Theology has nothing to do with this enlightenment; traditional Christian answers to pain must be abandoned by all honest thinking people. When these sufferers cry, "Where are you?" to God, a clanging silence ensues. The Book of Ruth's heroine gives us the news, in case we haven't attained enlightenment on our own:

It came upon me suddenly that Jesus was in the same league as the tooth fairy and the Easter rabbit, not to mention Santa himself. But with Jesus, for some mysterious reason, you had all the grownups kneeling down, praying to him. I was furious with the deacons and the Rev and the Sunday school teachers and the imaginary God who made the whole story unfold. I kept getting madder and madder, all the way to Easter. … The whole thing sounded very dumb to me, but mostly I felt sad, because I was sure there was going to be a child who would come to me and make the world light.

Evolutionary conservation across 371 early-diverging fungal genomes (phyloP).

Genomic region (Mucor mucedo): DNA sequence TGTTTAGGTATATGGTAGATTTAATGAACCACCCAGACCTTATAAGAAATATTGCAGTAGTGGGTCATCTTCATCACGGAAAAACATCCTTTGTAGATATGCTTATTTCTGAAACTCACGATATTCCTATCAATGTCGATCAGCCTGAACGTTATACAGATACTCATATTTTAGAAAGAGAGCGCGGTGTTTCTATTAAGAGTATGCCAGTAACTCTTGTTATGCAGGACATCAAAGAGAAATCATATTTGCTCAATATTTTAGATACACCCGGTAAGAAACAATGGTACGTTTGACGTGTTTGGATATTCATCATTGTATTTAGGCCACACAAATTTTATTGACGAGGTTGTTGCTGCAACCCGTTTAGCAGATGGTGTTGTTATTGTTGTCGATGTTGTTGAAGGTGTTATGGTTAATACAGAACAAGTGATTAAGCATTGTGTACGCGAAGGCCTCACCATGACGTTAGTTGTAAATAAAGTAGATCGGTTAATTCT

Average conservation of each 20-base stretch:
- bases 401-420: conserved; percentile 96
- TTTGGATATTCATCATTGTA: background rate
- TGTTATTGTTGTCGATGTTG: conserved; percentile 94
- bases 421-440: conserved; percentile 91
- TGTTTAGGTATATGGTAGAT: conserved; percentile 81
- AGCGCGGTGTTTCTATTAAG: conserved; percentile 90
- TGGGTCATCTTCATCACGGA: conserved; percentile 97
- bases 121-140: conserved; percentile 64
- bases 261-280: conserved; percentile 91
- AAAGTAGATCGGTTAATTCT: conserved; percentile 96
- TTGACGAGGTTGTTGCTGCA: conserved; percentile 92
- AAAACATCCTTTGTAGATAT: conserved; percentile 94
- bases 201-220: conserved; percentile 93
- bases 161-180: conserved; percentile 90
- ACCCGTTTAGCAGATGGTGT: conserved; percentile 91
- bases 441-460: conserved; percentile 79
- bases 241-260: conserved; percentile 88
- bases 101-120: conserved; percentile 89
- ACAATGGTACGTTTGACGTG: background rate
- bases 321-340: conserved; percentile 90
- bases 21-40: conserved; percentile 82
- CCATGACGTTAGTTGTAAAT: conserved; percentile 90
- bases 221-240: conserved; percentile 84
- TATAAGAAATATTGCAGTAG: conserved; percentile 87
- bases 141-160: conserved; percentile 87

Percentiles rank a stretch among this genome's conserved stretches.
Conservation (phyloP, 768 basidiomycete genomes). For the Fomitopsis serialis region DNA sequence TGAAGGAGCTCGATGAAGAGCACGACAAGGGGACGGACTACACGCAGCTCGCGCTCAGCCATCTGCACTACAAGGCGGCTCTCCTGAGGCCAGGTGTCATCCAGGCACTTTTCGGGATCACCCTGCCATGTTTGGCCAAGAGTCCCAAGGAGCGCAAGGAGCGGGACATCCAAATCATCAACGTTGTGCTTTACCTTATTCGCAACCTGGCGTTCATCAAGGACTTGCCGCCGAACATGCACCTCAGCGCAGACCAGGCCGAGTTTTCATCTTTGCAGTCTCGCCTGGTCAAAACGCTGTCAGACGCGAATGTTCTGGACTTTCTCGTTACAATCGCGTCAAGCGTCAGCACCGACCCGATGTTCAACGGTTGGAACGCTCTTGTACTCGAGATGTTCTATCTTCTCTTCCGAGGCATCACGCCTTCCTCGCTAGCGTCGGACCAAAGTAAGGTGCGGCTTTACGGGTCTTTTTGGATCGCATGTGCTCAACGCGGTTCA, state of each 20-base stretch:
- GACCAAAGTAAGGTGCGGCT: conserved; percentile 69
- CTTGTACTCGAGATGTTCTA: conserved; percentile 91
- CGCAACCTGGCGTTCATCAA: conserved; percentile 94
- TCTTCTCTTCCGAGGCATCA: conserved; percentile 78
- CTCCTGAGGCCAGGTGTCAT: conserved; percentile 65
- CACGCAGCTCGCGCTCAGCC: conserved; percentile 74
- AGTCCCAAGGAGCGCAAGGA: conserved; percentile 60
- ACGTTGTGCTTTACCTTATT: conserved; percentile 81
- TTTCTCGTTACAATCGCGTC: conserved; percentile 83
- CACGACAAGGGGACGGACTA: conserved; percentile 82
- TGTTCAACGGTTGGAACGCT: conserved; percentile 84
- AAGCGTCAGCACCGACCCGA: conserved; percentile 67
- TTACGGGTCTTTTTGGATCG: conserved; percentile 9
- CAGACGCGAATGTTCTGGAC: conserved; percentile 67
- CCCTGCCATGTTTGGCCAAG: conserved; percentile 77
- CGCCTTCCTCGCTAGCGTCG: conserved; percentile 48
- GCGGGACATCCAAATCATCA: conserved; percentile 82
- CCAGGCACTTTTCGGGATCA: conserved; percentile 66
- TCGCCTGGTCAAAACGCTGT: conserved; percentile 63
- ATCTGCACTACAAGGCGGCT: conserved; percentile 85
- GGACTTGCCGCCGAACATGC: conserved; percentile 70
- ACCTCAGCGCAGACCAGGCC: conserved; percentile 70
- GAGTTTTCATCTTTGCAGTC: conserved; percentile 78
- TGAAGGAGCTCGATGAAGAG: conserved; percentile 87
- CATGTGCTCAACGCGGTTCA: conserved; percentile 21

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In sentimental-novel terms, this sadness is meant to link reader to narrator in common rejection of the Christian fairy tale. In unison, the Oprah novels agree with Ruth's disappointment. It's a beautiful story, but there's no light at the far end of life's tunnel, no merciful Father, no reward after the struggle. "Resurrection," Dolores muses in She's Come Undone. "The word made a pretty sound. … God and the Tooth Fairy and Jiminy Cricket." (There's the Tooth Fairy again.) "Listen to how God up there is supposed to make everything and everybody and everything's due to turn out according to his will and all," snaps Jack in Kaye Gibbons's A Virtuous Woman. "And we get the wars and people starving and people hurting people … and I'm supposed to go down there to Ephesus on a Sunday morning and say, 'Thank you, Jesus, thank you for the sunshine and the food on my table and all the birds singing and the likes of Adolf Hitler and Roland Stanley.' No thank you! I'll have no part of it!" Heaven, in Dominick's words, is "a Walt Disney ending." He sums up, near the end of I Know This Much Is True: